Chapter two

Chapter two

why the reticence?

comparing

performance and perception

 

This paper is based on the assumption that sustainability performance will have an increasing influence on companies’ bottom line. It therefore becomes crucial for corporations to ensure that the consumer-facing brand correctly reflects the sustainability credentials of the products it represents. If a brand is perceived to be less sustainable than it deserves, it will unfairly lose competitiveness against brands that enjoy a better perception. The brand owner is in that case missing out on the opportunity to turn its sustainability performance into a competitive advantage.

 

An exaggeratedly high perception of the brand’s sustainability, on the other hand, can also be detrimental, since it might lead to suspicions of ‘greenwashing’.

 

A correct correlation between a brand’s tangible performance in relation to sustainability, and the consumer’s intangible perception of the same, is of crucial importance to the market as a whole. In case of large discrepancies, green credentials would fail to perform the vital role of guiding corporate behaviour towards sustainability.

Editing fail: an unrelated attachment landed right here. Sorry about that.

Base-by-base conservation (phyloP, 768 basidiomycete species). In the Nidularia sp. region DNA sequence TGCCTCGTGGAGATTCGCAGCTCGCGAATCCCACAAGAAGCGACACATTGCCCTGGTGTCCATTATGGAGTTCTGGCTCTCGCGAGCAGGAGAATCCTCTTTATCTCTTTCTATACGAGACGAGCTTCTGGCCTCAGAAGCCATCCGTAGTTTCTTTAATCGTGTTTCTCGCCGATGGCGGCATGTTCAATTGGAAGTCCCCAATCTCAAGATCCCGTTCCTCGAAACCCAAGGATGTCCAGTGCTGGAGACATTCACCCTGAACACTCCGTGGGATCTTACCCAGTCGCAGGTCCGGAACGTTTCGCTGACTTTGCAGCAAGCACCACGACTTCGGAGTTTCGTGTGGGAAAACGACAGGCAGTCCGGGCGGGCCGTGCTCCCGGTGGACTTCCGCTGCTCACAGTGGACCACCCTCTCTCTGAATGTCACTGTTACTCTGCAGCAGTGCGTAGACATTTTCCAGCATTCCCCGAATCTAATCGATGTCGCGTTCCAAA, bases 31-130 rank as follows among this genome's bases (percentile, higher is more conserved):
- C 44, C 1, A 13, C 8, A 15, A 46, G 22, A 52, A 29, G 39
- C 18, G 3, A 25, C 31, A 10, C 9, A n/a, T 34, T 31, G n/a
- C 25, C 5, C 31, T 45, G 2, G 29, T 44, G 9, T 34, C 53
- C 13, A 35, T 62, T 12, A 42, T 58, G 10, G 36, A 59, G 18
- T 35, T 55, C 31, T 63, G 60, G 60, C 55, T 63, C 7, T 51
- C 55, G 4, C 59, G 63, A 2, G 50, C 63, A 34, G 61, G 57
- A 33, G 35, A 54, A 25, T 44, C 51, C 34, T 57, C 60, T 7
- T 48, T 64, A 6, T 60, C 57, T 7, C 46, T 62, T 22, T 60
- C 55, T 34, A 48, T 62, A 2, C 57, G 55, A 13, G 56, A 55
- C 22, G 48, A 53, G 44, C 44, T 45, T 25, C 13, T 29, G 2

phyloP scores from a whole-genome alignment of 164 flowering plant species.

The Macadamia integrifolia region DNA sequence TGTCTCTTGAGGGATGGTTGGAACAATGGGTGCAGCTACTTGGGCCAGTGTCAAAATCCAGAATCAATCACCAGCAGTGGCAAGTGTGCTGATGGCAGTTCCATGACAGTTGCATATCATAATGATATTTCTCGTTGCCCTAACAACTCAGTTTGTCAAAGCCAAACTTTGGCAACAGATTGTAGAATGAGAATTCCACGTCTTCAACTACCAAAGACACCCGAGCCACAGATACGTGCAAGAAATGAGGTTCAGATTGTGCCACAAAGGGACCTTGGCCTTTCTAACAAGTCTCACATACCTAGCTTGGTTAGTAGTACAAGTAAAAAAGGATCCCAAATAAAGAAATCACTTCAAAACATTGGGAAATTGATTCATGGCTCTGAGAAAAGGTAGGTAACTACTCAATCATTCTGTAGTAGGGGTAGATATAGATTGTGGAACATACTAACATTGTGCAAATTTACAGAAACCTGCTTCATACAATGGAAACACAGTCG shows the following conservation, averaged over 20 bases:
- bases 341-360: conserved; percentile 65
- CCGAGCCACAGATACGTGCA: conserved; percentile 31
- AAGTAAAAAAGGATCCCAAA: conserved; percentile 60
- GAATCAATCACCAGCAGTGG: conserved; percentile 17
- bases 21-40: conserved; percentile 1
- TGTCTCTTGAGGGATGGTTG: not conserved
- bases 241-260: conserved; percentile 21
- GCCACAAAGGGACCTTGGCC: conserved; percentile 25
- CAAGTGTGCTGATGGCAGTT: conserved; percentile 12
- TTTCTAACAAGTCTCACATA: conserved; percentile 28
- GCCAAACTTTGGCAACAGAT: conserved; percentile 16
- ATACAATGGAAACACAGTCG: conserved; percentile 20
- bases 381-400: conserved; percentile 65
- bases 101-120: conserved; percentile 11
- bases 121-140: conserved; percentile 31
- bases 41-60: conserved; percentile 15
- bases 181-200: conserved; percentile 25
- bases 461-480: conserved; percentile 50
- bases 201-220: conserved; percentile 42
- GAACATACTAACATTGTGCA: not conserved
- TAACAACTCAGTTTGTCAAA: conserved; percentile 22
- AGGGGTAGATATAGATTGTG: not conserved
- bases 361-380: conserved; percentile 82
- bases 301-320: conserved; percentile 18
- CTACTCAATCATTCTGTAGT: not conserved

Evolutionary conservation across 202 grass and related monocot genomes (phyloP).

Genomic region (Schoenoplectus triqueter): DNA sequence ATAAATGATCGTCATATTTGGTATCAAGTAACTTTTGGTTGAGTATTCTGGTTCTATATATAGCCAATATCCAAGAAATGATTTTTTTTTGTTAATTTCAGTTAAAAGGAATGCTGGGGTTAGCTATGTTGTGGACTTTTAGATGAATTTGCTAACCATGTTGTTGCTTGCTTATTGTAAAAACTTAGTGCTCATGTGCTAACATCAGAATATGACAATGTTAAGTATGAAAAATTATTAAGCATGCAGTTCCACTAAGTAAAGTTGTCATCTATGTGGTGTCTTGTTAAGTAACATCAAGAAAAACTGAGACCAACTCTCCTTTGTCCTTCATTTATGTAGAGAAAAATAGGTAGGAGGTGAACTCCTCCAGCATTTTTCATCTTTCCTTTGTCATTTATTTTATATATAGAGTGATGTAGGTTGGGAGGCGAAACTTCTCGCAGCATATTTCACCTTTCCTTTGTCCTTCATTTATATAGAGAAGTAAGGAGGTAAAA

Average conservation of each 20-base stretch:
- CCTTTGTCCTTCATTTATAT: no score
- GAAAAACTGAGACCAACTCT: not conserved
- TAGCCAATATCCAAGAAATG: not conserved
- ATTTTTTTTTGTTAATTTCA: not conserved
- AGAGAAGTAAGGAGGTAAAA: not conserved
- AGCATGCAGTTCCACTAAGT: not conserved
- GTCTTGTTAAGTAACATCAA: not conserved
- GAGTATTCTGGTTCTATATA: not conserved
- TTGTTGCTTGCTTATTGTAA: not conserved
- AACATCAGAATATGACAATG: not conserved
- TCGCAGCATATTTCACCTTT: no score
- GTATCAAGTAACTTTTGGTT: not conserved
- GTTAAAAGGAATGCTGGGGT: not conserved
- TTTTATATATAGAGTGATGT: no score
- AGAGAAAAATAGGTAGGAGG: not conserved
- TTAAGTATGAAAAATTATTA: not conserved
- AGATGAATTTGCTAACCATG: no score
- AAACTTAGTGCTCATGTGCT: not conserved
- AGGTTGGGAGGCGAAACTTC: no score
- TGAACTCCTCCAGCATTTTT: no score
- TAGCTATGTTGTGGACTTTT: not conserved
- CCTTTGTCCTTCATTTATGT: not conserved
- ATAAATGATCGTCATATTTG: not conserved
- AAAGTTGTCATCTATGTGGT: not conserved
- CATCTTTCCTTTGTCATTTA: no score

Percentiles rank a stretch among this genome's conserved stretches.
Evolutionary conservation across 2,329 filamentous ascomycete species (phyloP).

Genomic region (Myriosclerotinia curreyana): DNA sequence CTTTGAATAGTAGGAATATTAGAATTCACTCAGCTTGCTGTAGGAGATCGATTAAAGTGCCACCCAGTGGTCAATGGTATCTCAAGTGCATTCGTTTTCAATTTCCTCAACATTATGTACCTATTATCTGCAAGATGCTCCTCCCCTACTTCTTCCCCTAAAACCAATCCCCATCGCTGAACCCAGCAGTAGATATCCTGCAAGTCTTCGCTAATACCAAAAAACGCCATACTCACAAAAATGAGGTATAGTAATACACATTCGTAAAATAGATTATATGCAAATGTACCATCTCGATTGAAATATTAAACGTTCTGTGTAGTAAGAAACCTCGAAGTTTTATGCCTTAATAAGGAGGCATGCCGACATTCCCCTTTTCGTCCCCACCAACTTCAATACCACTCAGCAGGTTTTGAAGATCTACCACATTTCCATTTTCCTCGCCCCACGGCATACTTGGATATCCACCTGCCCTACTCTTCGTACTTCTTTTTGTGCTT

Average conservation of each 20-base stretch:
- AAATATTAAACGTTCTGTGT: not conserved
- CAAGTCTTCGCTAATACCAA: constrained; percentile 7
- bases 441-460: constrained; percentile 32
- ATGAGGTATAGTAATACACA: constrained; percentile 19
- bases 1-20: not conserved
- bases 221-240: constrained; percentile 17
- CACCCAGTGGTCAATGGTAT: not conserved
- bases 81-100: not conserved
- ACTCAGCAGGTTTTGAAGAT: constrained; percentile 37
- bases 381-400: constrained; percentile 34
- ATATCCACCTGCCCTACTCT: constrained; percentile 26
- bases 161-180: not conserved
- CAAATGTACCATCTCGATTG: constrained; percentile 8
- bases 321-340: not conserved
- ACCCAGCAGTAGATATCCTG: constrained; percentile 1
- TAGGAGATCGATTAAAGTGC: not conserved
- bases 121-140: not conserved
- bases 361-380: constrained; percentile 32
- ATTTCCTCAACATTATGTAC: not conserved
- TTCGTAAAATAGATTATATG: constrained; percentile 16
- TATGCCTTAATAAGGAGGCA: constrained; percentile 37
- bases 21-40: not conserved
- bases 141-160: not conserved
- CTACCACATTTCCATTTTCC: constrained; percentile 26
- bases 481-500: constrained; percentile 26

In the last four years, three indexes have been monitoring and quantifying these factors for a number of brands: Interbrand’s Global Green Brands and Brand Logic’s

Sustainability Leadership Report each monitoring a selection of global brands, and The Sustainable Brands Index, which monitors Scandinavian brands. All three indexes, using slightly different but comparable methods, show that there are vast discrepancies between real, objectively measured, and perceived performance, based on polls with consumers.

 

Prof. John Peloza et al analysed the implications of BrandLogic’s performance/perception index in their paper ‘Sustainability: How stakeholder perceptions differ from corporate reality’.

 

(California Management Review, 2012):